were government experts, men of the reclamation 
service, which seems to me, in some ways, alto- 
gether the finest body of men in all the government 
service, men of large vision, of infinite patience 
and of great constructive power, and, for the most 
part, men so self-effacing that no one can tell who 
was responsible for any one part of any one of the 
great projects that are making over an empire. 

The most dramatic incident of the day came 
about when, in the absence of the governor of New 
Mexico — whom nobody missed — announcement was 
made that the time set aside for his speech would 
be given instead to the Mexican band, sent here 
from Mexico City by General Trevino to play at 
the International Soils-Products Exposition which 
is being held here this week in connection with the 
congresses. AVith a rustling and a shuffling, the 
band, seventy or eighty members, filed into the big 
gallery above our heads. The sessions were being 
held in the big new Jewish synagogue just com- 
pleted. A grand flare of all the brasses, and then 
this official band of the commanding general of the 
people against whom we have at this moment 
nearly fifteen thousand soldiers here in El Paso 
alone, swung into the "Star Spangled Banner," 
played as only a Mexican band can play it. As the 
whole audience rose to its feet, and every soldier, 
of whom there were a number on the floor, stood 
at attention, it seemed for a moment like the old 
days, before all the world went mad with war. 
When, after several numbers, there came, as the 
last, the Mexican national air, its wailing cadence 
made one's heart break for the pity of it all, the 
small boy who had followed in after the band, un- 
consciously silhouetted against the wall at the end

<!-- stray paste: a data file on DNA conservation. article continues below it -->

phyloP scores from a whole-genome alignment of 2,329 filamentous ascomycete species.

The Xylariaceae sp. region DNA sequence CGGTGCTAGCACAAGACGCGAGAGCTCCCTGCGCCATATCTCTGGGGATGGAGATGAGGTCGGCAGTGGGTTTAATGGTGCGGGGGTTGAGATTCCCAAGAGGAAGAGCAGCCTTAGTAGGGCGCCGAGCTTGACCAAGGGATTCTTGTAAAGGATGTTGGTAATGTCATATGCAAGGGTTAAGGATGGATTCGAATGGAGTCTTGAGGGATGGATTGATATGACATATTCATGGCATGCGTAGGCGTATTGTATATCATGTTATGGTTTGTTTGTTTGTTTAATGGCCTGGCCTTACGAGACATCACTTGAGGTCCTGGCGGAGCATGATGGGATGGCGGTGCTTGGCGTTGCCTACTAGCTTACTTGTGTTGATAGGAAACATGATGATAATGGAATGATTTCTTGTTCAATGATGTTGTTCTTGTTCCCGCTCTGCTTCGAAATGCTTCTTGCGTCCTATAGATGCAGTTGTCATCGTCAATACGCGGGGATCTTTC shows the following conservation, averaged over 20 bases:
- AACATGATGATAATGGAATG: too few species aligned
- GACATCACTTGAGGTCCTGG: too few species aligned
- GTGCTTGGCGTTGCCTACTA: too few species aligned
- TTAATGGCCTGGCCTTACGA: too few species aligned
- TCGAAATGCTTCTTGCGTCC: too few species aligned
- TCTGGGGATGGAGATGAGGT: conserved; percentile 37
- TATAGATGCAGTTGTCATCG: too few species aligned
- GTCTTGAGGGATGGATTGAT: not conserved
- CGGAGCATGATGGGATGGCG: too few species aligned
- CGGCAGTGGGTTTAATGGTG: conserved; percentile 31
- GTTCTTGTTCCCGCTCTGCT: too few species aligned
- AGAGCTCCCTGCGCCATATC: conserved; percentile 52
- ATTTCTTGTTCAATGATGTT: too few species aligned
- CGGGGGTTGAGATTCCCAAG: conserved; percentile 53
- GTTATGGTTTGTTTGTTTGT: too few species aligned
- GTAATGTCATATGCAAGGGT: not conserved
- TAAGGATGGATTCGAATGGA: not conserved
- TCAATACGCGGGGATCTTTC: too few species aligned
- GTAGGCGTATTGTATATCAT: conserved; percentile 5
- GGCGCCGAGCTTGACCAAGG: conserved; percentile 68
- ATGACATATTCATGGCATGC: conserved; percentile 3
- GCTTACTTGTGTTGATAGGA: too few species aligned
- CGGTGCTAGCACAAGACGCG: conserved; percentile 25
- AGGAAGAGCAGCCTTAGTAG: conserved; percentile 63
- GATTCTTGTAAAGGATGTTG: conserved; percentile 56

of the gallery, was so ragged, so low-browed and 
gaunt and ineffective, in contrast with all the men 
of power gathered there, so perfectly a type of the 
wretched people thai the dreamer at Washington 
is trying to treat as if it were a nation, but is 
really treating as this country would treat no real 
nation under the sun. 

Tin- departmental section meetings I did not, of 

course, try to attend. \s I said. 1 could not go up 

to tin- dam tor tin- dedication, which most have 
iirrii fairly impressive. People here wen- quite 
ready to take with good philosophy tin- fad that 
the president did not come after all. since if he 
hid come we suppose courtesy would have required 
that tin- dun be named after him. while there is 
the Feeling here thai in years to come this admlnlg 

tration is one the country will willingly forget. 

Official reports of the congress you will have in 
the papers and in printed reports; the exposition, 
which is a big thing for us, so far away as we are, 
is no doubt matched by many others held in many 
places; but I thought you would perhaps be inter- 
ested in unofficial sidelights from your delegate, 
who felt that she at least received impressions 
worth while in these days of world chaos, when it 
is well to be reminded that through it aE 
"Hills watch unworn, and rife 
Meek leaves drop yearly from the forest trees 
To show above the unwasted stars." 
With profound and enduring loyalty, I am 
Most sincerely yours, 

Ora W. L. Slater, '94. 



The Agora Society wishing to show its appre- 
ciation of Dorothy Estes's life and its sympathy 
with her family has empowered the secretary to 
draw up resolutions expressing this appreciation. 


That the Agora society inscribe in its minutes 
a motion to express the keen sense of loss in the 
death of its loved member, Dorothy Estes, 

That the Agora express its appreciation of 
Dorothy's untiring services to the society, the giv- 
ing of her personal enthusiasm and in upholding 
sii consistently the Agora ideals. 

That the Agora send a copy of these resolutions 
to the laniily of Dorothy Estes, and to the Weill's- 

lev College News. 


\t i meeting held November 13th, the following 
students of the class of itiiT wen- elected to mem- 
bership in the Eta of Massachusetts chapter of 

Phi I'n i.i Kappa, 

linth M. Adams 
Kinnia Barrett 
Grace G. Ballard 
< iily 

Katherine Ferris 

Helen K McMiUin 
I.illinn E. Moses 
Marian Van V. Scuddcr 
Dorothy SpeDJssy